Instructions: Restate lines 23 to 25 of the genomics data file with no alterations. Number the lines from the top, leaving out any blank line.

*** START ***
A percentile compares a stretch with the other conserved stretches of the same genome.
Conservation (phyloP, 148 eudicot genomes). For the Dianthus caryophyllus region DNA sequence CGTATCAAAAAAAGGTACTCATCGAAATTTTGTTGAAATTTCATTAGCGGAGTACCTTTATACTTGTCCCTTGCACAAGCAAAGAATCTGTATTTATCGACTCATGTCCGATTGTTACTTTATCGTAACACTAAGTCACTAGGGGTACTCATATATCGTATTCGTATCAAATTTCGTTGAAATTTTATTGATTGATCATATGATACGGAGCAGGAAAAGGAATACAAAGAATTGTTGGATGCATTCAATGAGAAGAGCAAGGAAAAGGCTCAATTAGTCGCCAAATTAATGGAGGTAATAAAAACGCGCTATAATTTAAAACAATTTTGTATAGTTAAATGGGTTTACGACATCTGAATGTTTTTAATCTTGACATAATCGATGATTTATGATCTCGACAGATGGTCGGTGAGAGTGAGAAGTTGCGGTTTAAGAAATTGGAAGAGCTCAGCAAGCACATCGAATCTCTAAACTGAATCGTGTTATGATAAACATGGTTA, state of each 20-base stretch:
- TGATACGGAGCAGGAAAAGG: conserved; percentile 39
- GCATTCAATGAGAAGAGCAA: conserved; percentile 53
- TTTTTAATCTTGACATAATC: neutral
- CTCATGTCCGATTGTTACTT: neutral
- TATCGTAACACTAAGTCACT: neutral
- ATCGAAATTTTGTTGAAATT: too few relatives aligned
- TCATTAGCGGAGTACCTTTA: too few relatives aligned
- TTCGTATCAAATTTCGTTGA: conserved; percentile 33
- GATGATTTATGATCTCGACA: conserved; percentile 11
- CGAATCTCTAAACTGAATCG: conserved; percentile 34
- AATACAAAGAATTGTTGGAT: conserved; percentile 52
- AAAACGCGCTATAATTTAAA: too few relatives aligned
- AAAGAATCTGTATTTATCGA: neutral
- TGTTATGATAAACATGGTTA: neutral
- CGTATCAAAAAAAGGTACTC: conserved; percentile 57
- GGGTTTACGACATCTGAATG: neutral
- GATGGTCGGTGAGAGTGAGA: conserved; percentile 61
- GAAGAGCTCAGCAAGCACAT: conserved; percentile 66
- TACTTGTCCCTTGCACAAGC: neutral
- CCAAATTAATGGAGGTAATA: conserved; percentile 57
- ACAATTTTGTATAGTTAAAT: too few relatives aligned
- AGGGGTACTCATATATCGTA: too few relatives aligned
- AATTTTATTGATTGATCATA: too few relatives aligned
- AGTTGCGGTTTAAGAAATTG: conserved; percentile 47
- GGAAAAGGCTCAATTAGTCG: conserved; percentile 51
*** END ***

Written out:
- ACAATTTTGTATAGTTAAAT: too few relatives aligned
- AGGGGTACTCATATATCGTA: too few relatives aligned
- AATTTTATTGATTGATCATA: too few relatives aligned